The research will be disseminated in a journal article, likely in the area of communication studies or public relations.

    Categories: News

  • Film fans yell ‘action’ on a double-feature wedding

    In 2013, Teagan Chevrier met Tyrell Lisson on Facebook, where the two began chatting in a group for incoming first-year students to Brock University and noticed they had similar interests: both were film studies majors and enjoyed listening to Fall Out Boy and Bring Me the Horizon. They agreed to meet up during the second day of orientation week to wander around campus – and ended up spending the next eight hours together. “We had so much in common, it was spooky,” Chevrier, a film editor, says. “The time just flew by.”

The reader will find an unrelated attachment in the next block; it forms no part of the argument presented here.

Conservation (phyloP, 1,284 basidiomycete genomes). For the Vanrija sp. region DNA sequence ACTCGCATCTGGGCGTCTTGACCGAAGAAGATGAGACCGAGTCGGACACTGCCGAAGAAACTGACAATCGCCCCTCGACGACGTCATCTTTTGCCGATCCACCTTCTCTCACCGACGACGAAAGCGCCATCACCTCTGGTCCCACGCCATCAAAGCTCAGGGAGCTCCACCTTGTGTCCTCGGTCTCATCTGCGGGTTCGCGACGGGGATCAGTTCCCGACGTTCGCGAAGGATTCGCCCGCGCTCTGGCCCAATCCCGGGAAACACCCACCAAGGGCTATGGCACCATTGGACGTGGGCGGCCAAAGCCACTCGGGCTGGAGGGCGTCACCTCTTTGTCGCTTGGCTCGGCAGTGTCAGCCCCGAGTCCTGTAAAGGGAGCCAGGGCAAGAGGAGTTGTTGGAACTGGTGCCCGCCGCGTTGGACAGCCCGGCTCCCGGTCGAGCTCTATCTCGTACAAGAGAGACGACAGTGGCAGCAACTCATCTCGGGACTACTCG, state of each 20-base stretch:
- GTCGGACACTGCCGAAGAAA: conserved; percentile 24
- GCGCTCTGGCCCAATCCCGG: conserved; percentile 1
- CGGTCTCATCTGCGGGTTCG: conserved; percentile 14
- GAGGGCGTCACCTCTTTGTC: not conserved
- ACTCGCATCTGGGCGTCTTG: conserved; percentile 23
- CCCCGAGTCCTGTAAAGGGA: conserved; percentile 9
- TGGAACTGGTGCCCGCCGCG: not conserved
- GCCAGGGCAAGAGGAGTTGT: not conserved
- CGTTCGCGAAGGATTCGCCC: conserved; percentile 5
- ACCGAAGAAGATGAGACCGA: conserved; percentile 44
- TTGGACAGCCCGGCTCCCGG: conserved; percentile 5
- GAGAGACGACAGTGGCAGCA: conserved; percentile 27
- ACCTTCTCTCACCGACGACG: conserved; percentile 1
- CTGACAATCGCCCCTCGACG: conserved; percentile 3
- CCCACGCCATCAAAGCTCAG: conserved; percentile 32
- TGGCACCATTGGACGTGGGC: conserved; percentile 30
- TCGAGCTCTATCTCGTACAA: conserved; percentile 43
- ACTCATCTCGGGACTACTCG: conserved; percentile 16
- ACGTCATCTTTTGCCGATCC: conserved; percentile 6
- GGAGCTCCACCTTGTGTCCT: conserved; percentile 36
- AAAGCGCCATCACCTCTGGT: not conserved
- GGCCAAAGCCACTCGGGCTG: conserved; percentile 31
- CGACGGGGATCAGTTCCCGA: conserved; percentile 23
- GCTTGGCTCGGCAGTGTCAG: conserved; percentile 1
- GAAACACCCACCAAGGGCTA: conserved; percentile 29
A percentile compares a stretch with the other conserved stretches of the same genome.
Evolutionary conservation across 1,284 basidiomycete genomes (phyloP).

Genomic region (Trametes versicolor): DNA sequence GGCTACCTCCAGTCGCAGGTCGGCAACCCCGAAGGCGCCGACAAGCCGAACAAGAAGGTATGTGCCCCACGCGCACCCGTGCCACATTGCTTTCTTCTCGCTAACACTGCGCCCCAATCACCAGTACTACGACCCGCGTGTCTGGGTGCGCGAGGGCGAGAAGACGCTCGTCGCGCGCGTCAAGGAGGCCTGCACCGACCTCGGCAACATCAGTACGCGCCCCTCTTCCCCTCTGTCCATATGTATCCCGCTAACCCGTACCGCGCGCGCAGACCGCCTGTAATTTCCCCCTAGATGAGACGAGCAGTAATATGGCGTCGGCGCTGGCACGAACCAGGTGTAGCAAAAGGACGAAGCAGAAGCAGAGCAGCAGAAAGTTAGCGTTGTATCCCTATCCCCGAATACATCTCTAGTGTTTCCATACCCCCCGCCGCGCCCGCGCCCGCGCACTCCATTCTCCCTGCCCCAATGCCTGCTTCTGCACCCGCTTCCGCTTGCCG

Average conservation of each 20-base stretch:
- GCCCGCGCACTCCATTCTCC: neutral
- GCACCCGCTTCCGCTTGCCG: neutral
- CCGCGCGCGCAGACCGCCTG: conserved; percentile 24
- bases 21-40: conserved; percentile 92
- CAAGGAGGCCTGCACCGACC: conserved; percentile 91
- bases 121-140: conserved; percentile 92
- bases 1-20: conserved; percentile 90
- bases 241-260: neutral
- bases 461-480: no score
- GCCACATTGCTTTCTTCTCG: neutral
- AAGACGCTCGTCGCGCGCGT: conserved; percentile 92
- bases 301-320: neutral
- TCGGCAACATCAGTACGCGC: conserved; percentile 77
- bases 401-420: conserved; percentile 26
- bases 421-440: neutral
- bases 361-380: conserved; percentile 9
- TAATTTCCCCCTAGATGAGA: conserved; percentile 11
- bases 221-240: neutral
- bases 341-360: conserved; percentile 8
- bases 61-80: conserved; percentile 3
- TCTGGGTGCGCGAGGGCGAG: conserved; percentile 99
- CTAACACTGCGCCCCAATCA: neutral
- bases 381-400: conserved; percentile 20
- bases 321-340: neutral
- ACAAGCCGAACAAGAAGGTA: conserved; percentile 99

Within a week and a half, they were officially an item.

    At first, Lisson, a film producer, was drawn to Chevrier’s punk aesthetic. And he quickly realized her temperament perfectly complemented his. “She’s the yin to my yang,” he says. “I can get pretty wound up about things, and she’s there to ground me.” Chevrier felt like she had finally met someone she could talk to forever.

    And they’ve been talking ever since. After six years of dating, Lisson decided to propose while in Hawaii on a vacation with Chevrier’s family. On the second day of the trip, while the rest of the family was watching hockey playoffs, Lisson suggested they take a stroll on Waikiki Beach. Choppy waves crashing onto the shore kept Lisson from getting down on one knee, but he clinched the “yes” regardless.